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On a Saturday morning, most kids are sleeping in or absorbing the latest Disney Channel sitcom. But this weekend, nearly 140 girls from Kentucky and Indiana descended upon Snell Hall to participate in the annual Girls in Engineering, Math and Science (GEMS) event, organized by SKyTeach and the Girl Scouts of Kentuckiana.

Born of a grant to the WKU Center for Gifted Studies, GEMS has existed in some form since the mid-2000s. It aims to address the scarcity of women in STEM jobs by encouraging girls to be enthusiastic about science and math. Now partnered with the Girl Scouts of Kentuckiana, the event draws attendees from across both states.

The day began with a presentation from three students from Mercy Academy, an all-girls high school in Louisville. The young women spoke about their experiences conducting research at Mammoth Cave National Park with a remotely-operated vehicle and their discovery of a previously-unknown cavern inaccessible to human divers.

One would expect there to be some chattiness in an auditorium full of 10 to 15-year-olds, but when I scanned the crowd, everyone was rapt. As soon as the floor was opened for questions, dozens of girls raised their hands. They asked about the team’s research methods, the specific workings of the vehicle and details about their discoveries. With each question the presenters answered, it seemed like two more hands popped up with follow-ups.

Clearly these girls were very curious and passionate about science. Yet, according to the U.S. Department of Commerce, women make up under a quarter of STEM workers. I asked Cheryl Stevens, dean of Ogden College of Science and Engineering, about some of the challenges women can face as they pursue careers in STEM fields.

“The largest problem is that women don’t get invited to the table,” Stevens said. “There is a real good-old-boy’s network in many institutions. It’s a covert sexism, and there is exclusion on all levels.”

These issues were echoed by Melissa Rudloff, master teacher with SKyTeach and head organizer of this year’s GEMS event.

“We find that, while girls may be encouraged to follow their passions when they are young, encouragement declines for girls to pursue science as they enter middle school,” she said.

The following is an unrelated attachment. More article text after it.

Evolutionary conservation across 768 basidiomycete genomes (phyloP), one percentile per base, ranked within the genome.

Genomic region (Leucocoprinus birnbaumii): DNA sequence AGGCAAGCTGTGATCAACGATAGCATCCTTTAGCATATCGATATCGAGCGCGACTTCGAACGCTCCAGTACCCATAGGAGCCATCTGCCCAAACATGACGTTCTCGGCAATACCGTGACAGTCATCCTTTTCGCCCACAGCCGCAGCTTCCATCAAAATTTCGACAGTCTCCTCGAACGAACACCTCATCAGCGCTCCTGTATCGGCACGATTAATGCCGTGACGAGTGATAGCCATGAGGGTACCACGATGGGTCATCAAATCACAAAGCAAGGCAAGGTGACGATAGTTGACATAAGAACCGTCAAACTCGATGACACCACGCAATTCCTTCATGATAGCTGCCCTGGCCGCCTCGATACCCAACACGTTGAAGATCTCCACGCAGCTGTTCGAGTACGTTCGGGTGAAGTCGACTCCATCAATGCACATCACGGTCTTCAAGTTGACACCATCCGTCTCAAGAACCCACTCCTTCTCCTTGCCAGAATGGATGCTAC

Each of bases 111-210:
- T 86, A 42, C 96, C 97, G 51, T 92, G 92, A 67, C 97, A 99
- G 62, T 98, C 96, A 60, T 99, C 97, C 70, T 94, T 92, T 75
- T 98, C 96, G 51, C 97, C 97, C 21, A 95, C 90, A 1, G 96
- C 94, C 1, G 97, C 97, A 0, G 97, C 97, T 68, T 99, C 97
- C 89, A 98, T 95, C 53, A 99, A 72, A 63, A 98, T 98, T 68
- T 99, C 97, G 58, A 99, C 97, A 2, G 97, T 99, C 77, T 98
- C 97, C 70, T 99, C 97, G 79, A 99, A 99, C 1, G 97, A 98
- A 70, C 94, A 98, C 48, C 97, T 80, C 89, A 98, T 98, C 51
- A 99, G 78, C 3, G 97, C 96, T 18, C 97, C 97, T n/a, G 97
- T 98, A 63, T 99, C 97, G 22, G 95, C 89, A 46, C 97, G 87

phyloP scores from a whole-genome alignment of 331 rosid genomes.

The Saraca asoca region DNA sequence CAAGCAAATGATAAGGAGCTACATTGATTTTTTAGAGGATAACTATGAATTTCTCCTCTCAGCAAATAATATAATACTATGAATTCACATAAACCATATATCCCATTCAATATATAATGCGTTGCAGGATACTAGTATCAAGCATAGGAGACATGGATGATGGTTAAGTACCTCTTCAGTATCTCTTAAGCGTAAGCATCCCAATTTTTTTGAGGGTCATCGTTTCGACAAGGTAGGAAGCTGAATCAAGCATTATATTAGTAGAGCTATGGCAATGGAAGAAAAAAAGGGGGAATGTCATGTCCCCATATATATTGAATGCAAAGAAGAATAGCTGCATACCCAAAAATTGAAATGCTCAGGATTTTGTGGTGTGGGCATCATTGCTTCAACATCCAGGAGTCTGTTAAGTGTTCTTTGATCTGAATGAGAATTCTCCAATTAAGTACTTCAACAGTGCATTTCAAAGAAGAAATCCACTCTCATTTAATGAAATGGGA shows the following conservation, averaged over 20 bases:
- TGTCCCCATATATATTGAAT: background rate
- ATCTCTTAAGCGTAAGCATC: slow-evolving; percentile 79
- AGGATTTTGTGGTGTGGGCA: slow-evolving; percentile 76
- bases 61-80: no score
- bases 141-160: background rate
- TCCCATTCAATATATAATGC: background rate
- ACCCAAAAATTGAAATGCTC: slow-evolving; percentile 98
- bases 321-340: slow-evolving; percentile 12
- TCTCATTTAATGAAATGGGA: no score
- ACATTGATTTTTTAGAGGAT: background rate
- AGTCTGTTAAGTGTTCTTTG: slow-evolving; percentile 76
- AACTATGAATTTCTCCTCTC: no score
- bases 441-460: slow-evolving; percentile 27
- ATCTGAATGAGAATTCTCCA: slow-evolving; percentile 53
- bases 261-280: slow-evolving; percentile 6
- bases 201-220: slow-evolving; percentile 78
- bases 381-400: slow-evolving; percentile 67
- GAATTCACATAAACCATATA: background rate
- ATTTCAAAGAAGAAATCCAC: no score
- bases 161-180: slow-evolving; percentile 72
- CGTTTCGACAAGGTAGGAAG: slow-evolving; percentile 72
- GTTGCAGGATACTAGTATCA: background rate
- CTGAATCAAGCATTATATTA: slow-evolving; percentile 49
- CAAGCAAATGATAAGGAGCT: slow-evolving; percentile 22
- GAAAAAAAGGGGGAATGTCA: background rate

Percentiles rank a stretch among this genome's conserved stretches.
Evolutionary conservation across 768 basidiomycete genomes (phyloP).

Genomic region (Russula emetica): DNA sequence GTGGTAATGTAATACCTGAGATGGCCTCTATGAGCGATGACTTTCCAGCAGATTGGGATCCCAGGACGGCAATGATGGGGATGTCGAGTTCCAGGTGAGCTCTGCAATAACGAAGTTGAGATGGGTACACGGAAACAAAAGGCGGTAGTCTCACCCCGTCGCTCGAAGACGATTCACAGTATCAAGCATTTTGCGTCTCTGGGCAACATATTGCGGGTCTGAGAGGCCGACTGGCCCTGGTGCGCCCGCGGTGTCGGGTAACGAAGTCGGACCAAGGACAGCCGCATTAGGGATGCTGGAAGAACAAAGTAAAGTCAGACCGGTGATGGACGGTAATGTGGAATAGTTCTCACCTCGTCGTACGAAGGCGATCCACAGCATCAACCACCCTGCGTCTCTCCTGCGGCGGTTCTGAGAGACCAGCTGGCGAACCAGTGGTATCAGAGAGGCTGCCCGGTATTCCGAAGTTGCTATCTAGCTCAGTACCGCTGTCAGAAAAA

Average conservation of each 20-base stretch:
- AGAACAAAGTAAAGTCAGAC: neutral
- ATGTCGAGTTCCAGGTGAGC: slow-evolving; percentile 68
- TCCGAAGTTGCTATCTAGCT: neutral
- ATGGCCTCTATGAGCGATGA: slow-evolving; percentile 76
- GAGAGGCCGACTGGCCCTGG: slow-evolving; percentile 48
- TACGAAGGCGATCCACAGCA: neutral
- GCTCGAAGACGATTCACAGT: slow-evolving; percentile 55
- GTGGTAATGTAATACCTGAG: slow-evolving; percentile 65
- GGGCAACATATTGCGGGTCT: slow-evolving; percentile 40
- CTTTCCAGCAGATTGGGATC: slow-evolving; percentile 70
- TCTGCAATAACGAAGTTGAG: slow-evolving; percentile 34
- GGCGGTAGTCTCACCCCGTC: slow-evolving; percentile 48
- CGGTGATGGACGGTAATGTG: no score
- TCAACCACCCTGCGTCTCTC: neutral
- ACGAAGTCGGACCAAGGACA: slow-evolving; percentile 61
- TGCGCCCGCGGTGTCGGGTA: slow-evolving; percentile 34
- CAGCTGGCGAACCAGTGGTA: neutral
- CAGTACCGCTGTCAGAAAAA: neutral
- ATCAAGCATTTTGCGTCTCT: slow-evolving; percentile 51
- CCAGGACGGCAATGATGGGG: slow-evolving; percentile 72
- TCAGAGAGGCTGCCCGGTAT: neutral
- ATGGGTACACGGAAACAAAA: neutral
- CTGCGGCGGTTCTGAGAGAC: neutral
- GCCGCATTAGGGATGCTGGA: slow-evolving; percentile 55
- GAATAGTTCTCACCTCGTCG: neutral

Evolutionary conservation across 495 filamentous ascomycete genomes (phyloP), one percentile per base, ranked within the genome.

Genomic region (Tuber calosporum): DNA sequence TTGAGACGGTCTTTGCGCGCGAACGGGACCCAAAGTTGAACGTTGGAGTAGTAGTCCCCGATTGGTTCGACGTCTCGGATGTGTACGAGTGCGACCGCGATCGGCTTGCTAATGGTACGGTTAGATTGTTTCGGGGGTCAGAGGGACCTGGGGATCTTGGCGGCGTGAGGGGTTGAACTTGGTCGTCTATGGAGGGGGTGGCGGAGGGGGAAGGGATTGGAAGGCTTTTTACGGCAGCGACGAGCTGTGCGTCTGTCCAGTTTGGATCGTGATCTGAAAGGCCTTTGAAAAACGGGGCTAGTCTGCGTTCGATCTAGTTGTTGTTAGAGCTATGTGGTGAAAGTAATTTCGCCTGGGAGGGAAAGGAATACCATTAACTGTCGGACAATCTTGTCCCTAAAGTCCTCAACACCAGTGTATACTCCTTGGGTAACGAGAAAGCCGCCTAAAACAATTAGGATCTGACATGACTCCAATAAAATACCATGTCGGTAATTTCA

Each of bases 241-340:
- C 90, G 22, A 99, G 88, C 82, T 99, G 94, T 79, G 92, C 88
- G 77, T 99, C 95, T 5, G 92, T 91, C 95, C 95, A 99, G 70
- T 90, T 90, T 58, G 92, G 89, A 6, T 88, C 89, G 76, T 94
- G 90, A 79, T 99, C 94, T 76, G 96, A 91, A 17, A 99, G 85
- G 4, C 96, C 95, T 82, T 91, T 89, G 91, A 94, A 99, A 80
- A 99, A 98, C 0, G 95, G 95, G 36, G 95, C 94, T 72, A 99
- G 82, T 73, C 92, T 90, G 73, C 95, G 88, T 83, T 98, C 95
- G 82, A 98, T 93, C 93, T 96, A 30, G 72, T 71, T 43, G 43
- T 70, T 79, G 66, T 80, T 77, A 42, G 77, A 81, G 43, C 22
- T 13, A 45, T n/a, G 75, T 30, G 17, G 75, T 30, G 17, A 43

According to her, GEMS aims to close that encouragement gap by making STEM accessible and fun for late elementary to early high school girls so that they are encouraged to follow their interests and enter STEM fields.

After the introductory session, the girls broke up into small groups and went to activity sessions where they participated in hands-on experiments and learned about different scientific concepts.

I sat in on a session called “Squishy Circuits,” where the girls attempted to light up an LED by passing an electric current through various “squishy” conductors or insulators like pumpkins.

This was more than your typical experiment-in-a-box that you could pick up at a Toys-R-Us. The instructor used the experiment to teach the girls about the difference between series and parallel circuits, as well as what makes something a conductor or an insulator. When one particular girl figured out how to light her LEDs using play-dough and a paper clip, her shout of “Oh! I got it!” rang with the kind of enthusiasm that I usually only see at sports games.

So, what lies ahead for GEMS? Rudloff sees potential in collaboration with outside organizations. This year, GEMS welcomed a new partner: the Kentucky Science Center, a science museum in Louisville dedicated to encouraging scientific thinking throughout the Commonwealth. With that partnership, GEMS was able to provide more activity sessions and even incorporate a few demonstrations into the lunch break.

The Girl Scouts have also recently rolled out a new set of badges relating to STEM achievements, which were incorporated into the event’s activities and used to further motivate girls to interact with STEM activities.

As for the general trajectory of women in science, Stevens said she sees change happening, albeit slowly.

“The attitudes of younger people are more open, so as they enter the field and the older generation retires, I think we will see change,” she said.

In the meantime, Stevens said events like GEMS are helping girls stay enthusiastic about their love of science.

“These girls, by participating in this event with their friends and peers, are developing a sense of belonging and learning to believe in themselves,” Stevens said.

As I was leaving Snell, I overheard a group of three girls, no older than 11, excitedly sharing stories about the things they had learned that day, from computer science to physics. Hearing the enthusiasm in their voices, I couldn’t help but believe that they will help change the world.